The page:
Organizing is hard work, just ask Local 776 Organizer Mark Cicak. You have to play by a set of rules that are stacked in the employer’s favor, who tries every trick in the book to derail the organizing drive, while their Union busting attorney is making sure you are letter perfect. Below is an article on how widespread employer violations of federal labor are in Union organizing campaigns.
A regional director for the National Labor Relations Board has ruled there is merit to claims Boeing Co. illegally fired five workers who support the International Association of Machinists union at the aerospace giant’s 787 Dreamliner campus in North Charleston. The ruling gives the IAM a preliminary win in its ongoing battle with Boeing over establishing a union presence in South Carolina-a right-to-work state with the nation’s lowest percentage of union workers. The charges will now be heard by an administrative law judge. The IAM is expected to file an injunction calling for the workers’ immediate return to their jobs while the case is pending. Boeing should “immediately reinstate our members, sit down now to negotiate a contract with its flight-line employees ... and get back to the business of working with the IAM and our members to build aircraft,” said Robert Martinez, the union’s national president. While Boeing has gained headlines recently for its union-busing campaign, a new report shows that the company is far from being alone: employers are charged in almost half of all union election campaigns. The report from the Economic Policy Institute summarizes its findings:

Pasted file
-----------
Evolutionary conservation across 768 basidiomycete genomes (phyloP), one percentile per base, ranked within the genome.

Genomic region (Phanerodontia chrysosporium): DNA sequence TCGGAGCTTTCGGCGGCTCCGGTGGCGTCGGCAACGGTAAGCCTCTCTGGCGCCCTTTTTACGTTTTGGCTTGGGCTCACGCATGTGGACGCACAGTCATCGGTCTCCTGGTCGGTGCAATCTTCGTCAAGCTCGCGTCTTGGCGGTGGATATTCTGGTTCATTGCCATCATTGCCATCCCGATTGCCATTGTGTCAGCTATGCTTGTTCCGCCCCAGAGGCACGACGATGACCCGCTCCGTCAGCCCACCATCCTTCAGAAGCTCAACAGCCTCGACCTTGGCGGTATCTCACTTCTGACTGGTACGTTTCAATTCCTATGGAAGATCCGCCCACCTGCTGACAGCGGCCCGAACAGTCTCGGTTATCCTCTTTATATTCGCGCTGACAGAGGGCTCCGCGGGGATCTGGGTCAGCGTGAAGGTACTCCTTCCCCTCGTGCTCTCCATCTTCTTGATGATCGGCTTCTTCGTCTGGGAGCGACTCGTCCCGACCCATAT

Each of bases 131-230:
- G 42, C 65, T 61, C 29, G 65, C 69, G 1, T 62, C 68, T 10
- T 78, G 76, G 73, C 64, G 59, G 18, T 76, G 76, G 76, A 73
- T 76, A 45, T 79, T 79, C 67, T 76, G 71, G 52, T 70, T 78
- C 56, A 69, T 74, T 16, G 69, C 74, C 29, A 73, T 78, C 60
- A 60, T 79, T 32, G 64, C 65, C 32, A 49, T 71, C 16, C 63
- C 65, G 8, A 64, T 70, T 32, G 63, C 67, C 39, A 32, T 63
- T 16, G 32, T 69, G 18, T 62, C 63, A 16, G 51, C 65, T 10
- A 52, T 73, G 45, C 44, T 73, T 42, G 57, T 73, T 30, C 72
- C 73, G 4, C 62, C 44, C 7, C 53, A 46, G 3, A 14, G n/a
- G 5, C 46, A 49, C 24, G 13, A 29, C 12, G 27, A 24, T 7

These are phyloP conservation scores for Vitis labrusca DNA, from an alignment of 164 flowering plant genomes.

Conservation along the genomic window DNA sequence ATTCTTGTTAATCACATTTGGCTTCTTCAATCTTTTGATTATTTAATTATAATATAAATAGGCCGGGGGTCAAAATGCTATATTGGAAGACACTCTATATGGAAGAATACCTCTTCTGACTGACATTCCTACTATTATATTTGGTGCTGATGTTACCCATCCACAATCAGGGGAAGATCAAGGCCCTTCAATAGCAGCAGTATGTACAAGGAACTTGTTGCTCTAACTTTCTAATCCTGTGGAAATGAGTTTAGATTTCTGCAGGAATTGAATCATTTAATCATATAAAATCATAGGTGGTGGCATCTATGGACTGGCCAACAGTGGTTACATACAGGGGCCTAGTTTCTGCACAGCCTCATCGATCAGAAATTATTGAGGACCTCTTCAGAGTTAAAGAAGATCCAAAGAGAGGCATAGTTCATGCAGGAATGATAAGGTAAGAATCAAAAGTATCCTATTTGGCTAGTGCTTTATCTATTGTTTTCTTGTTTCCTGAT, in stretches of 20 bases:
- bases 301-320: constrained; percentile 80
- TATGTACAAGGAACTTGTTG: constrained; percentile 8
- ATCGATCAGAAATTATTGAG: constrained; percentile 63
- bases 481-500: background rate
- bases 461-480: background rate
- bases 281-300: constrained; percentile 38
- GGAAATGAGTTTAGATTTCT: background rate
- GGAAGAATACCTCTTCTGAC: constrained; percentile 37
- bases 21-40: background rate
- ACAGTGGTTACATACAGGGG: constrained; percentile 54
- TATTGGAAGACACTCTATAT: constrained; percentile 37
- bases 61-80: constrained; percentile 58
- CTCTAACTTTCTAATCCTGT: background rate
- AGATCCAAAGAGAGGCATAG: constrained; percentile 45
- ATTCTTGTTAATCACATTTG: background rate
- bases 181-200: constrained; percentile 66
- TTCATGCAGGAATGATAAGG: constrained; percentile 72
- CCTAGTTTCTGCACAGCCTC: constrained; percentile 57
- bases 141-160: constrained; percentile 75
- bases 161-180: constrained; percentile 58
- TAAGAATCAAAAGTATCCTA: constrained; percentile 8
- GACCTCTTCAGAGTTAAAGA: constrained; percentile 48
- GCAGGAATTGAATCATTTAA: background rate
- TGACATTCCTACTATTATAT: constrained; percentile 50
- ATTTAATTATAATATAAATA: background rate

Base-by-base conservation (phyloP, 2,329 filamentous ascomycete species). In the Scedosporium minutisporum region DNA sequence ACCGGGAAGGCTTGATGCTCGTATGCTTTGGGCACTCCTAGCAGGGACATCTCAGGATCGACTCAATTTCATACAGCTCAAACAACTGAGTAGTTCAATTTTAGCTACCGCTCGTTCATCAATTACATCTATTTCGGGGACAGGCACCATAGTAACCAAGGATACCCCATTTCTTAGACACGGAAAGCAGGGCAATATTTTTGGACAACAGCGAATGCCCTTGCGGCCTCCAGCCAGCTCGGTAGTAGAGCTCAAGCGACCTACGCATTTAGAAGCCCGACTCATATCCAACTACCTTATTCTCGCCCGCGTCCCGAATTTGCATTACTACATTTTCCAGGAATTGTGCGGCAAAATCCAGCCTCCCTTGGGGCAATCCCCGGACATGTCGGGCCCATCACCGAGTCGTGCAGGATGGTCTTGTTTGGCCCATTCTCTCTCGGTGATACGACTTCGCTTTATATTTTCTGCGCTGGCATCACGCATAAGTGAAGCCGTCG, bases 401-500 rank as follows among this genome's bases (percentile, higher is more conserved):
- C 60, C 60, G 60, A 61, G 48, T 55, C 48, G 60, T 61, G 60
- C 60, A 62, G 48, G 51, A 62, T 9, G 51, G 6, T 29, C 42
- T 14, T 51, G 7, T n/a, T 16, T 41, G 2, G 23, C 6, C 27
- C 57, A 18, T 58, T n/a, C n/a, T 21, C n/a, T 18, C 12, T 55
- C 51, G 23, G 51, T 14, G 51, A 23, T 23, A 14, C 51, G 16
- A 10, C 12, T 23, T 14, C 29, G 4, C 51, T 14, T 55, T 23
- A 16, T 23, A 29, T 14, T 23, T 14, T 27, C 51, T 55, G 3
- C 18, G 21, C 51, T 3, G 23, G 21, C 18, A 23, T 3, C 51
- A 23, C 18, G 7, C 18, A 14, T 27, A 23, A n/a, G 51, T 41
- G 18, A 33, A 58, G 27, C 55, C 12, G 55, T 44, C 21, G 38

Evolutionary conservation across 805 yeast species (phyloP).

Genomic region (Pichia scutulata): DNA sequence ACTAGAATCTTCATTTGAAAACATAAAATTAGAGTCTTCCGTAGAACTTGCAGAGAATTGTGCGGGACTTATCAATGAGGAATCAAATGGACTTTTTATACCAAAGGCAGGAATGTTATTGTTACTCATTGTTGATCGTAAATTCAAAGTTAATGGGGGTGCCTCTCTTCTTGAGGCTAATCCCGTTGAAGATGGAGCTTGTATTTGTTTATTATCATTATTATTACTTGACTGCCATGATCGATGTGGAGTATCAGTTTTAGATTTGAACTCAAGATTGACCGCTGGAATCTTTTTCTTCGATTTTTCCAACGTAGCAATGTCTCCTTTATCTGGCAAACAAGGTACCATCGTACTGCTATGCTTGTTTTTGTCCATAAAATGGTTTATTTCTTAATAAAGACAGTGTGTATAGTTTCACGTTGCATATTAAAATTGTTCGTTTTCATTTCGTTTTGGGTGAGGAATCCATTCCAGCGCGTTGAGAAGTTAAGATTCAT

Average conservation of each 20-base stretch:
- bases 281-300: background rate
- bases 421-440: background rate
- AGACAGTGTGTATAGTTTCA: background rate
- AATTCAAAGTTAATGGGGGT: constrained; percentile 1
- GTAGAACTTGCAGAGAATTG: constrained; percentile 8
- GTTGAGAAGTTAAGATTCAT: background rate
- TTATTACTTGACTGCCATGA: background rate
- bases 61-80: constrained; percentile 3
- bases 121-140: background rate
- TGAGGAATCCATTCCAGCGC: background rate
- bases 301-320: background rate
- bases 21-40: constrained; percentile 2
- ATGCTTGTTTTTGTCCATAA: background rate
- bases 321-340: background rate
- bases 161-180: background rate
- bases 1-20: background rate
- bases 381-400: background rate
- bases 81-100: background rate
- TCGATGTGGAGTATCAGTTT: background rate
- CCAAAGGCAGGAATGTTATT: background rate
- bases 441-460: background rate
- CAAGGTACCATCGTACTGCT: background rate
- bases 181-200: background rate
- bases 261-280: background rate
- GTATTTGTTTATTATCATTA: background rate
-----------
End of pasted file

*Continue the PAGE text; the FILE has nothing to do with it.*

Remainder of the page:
“Employers were charged with violating federal law in 41.5% of all NLRB-supervised union elections in 2016 and 2017, with at least one ULP charge filed in each case.
Firings: Under the most conservative measures, employers were charged with illegally firing workers in one-fifth (19.9%) of all elections. Using more comprehensive measures, employers were charged with illegally firing workers in nearly a third (29.6%) of all NLRB-supervised elections.
Coercion, threats, retaliation: In nearly a third (29.2%) of all elections, employers were charged with illegally coercing, threatening, or retaliating against workers for supporting a union.
Discipline, firings, and changes in work terms: In nearly a third (29.3%) of all elections, employers were charged with illegally disciplining workers for supporting a union.
Employers were more likely to be charged with violating the law where there were larger bargaining units: More than half (54.4%) of employers in elections involving more than 60 employees (roughly 25% of elections) were charged with violating federal law.”